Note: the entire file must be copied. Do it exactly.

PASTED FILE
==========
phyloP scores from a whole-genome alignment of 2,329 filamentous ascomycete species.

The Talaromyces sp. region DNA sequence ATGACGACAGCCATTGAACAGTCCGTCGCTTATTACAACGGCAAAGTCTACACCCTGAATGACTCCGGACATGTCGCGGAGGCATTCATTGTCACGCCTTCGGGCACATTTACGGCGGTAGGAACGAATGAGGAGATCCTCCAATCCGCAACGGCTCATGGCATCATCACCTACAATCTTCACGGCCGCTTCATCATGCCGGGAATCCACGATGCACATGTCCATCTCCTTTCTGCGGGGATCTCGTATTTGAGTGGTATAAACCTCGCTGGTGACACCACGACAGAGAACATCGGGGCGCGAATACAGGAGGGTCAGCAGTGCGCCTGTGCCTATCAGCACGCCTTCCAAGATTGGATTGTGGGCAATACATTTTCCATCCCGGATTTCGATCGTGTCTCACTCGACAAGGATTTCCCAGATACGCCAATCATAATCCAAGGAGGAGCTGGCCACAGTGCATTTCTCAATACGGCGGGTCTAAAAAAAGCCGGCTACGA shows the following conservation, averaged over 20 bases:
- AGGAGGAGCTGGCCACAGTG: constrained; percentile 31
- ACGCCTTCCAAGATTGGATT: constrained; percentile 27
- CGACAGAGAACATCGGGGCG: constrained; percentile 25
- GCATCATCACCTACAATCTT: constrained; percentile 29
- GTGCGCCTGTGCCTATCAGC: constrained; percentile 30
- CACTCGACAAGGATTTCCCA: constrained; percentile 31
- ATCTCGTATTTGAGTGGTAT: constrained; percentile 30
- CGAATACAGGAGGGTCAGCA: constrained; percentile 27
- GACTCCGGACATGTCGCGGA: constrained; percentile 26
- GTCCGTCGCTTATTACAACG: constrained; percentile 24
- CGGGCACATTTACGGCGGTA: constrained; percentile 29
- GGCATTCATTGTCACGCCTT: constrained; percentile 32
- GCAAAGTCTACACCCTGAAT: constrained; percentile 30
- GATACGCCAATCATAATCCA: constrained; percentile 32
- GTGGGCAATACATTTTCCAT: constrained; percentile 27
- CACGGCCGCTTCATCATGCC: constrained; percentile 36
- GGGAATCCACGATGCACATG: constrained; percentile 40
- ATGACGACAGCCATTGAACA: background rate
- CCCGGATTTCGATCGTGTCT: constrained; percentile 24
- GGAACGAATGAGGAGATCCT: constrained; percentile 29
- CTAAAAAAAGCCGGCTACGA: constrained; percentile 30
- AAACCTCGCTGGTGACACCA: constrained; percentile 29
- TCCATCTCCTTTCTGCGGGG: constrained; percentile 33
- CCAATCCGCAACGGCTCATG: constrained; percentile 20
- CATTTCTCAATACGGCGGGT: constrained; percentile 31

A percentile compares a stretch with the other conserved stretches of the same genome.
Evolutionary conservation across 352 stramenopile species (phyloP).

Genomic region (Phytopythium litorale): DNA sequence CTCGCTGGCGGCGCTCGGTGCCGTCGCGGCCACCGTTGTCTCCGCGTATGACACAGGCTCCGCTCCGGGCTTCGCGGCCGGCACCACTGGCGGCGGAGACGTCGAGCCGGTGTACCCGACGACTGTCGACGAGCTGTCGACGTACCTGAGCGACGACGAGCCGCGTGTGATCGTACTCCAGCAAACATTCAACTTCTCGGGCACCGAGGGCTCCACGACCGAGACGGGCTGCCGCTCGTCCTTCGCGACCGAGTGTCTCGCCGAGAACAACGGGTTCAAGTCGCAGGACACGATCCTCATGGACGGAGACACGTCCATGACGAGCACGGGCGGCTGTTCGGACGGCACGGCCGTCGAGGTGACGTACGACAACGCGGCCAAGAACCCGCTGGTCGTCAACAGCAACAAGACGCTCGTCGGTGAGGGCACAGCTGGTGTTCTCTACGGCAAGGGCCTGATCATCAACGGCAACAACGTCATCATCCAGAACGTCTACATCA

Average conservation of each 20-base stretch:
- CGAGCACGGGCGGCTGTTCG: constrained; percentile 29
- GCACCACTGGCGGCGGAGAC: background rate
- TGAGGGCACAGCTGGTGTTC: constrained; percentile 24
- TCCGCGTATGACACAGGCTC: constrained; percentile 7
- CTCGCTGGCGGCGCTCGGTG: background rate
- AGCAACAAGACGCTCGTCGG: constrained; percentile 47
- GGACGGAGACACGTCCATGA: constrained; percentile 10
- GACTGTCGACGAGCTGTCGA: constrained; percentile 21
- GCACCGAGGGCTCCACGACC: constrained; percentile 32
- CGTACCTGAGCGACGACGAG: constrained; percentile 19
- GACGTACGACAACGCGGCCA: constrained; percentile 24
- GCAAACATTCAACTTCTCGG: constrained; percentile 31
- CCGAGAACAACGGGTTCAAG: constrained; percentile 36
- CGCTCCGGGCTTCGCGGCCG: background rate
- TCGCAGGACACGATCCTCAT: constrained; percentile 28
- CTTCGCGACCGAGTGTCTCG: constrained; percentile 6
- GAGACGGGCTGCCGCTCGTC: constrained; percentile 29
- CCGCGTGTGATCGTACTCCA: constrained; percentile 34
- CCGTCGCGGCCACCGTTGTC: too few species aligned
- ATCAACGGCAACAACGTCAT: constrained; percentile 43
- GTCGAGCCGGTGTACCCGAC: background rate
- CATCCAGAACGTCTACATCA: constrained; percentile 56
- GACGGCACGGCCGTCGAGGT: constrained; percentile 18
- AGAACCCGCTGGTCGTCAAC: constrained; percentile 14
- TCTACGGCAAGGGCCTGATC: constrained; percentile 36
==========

phyloP scores from a whole-genome alignment of 2,329 filamentous ascomycete species.

The Talaromyces sp. region DNA sequence ATGACGACAGCCATTGAACAGTCCGTCGCTTATTACAACGGCAAAGTCTACACCCTGAATGACTCCGGACATGTCGCGGAGGCATTCATTGTCACGCCTTCGGGCACATTTACGGCGGTAGGAACGAATGAGGAGATCCTCCAATCCGCAACGGCTCATGGCATCATCACCTACAATCTTCACGGCCGCTTCATCATGCCGGGAATCCACGATGCACATGTCCATCTCCTTTCTGCGGGGATCTCGTATTTGAGTGGTATAAACCTCGCTGGTGACACCACGACAGAGAACATCGGGGCGCGAATACAGGAGGGTCAGCAGTGCGCCTGTGCCTATCAGCACGCCTTCCAAGATTGGATTGTGGGCAATACATTTTCCATCCCGGATTTCGATCGTGTCTCACTCGACAAGGATTTCCCAGATACGCCAATCATAATCCAAGGAGGAGCTGGCCACAGTGCATTTCTCAATACGGCGGGTCTAAAAAAAGCCGGCTACGA shows the following conservation, averaged over 20 bases:
- AGGAGGAGCTGGCCACAGTG: constrained; percentile 31
- ACGCCTTCCAAGATTGGATT: constrained; percentile 27
- CGACAGAGAACATCGGGGCG: constrained; percentile 25
- GCATCATCACCTACAATCTT: constrained; percentile 29
- GTGCGCCTGTGCCTATCAGC: constrained; percentile 30
- CACTCGACAAGGATTTCCCA: constrained; percentile 31
- ATCTCGTATTTGAGTGGTAT: constrained; percentile 30
- CGAATACAGGAGGGTCAGCA: constrained; percentile 27
- GACTCCGGACATGTCGCGGA: constrained; percentile 26
- GTCCGTCGCTTATTACAACG: constrained; percentile 24
- CGGGCACATTTACGGCGGTA: constrained; percentile 29
- GGCATTCATTGTCACGCCTT: constrained; percentile 32
- GCAAAGTCTACACCCTGAAT: constrained; percentile 30
- GATACGCCAATCATAATCCA: constrained; percentile 32
- GTGGGCAATACATTTTCCAT: constrained; percentile 27
- CACGGCCGCTTCATCATGCC: constrained; percentile 36
- GGGAATCCACGATGCACATG: constrained; percentile 40
- ATGACGACAGCCATTGAACA: background rate
- CCCGGATTTCGATCGTGTCT: constrained; percentile 24
- GGAACGAATGAGGAGATCCT: constrained; percentile 29
- CTAAAAAAAGCCGGCTACGA: constrained; percentile 30
- AAACCTCGCTGGTGACACCA: constrained; percentile 29
- TCCATCTCCTTTCTGCGGGG: constrained; percentile 33
- CCAATCCGCAACGGCTCATG: constrained; percentile 20
- CATTTCTCAATACGGCGGGT: constrained; percentile 31

A percentile compares a stretch with the other conserved stretches of the same genome.
Evolutionary conservation across 352 stramenopile species (phyloP).

Genomic region (Phytopythium litorale): DNA sequence CTCGCTGGCGGCGCTCGGTGCCGTCGCGGCCACCGTTGTCTCCGCGTATGACACAGGCTCCGCTCCGGGCTTCGCGGCCGGCACCACTGGCGGCGGAGACGTCGAGCCGGTGTACCCGACGACTGTCGACGAGCTGTCGACGTACCTGAGCGACGACGAGCCGCGTGTGATCGTACTCCAGCAAACATTCAACTTCTCGGGCACCGAGGGCTCCACGACCGAGACGGGCTGCCGCTCGTCCTTCGCGACCGAGTGTCTCGCCGAGAACAACGGGTTCAAGTCGCAGGACACGATCCTCATGGACGGAGACACGTCCATGACGAGCACGGGCGGCTGTTCGGACGGCACGGCCGTCGAGGTGACGTACGACAACGCGGCCAAGAACCCGCTGGTCGTCAACAGCAACAAGACGCTCGTCGGTGAGGGCACAGCTGGTGTTCTCTACGGCAAGGGCCTGATCATCAACGGCAACAACGTCATCATCCAGAACGTCTACATCA

Average conservation of each 20-base stretch:
- CGAGCACGGGCGGCTGTTCG: constrained; percentile 29
- GCACCACTGGCGGCGGAGAC: background rate
- TGAGGGCACAGCTGGTGTTC: constrained; percentile 24
- TCCGCGTATGACACAGGCTC: constrained; percentile 7
- CTCGCTGGCGGCGCTCGGTG: background rate
- AGCAACAAGACGCTCGTCGG: constrained; percentile 47
- GGACGGAGACACGTCCATGA: constrained; percentile 10
- GACTGTCGACGAGCTGTCGA: constrained; percentile 21
- GCACCGAGGGCTCCACGACC: constrained; percentile 32
- CGTACCTGAGCGACGACGAG: constrained; percentile 19
- GACGTACGACAACGCGGCCA: constrained; percentile 24
- GCAAACATTCAACTTCTCGG: constrained; percentile 31
- CCGAGAACAACGGGTTCAAG: constrained; percentile 36
- CGCTCCGGGCTTCGCGGCCG: background rate
- TCGCAGGACACGATCCTCAT: constrained; percentile 28
- CTTCGCGACCGAGTGTCTCG: constrained; percentile 6
- GAGACGGGCTGCCGCTCGTC: constrained; percentile 29
- CCGCGTGTGATCGTACTCCA: constrained; percentile 34
- CCGTCGCGGCCACCGTTGTC: too few species aligned
- ATCAACGGCAACAACGTCAT: constrained; percentile 43
- GTCGAGCCGGTGTACCCGAC: background rate
- CATCCAGAACGTCTACATCA: constrained; percentile 56
- GACGGCACGGCCGTCGAGGT: constrained; percentile 18
- AGAACCCGCTGGTCGTCAAC: constrained; percentile 14
- TCTACGGCAAGGGCCTGATC: constrained; percentile 36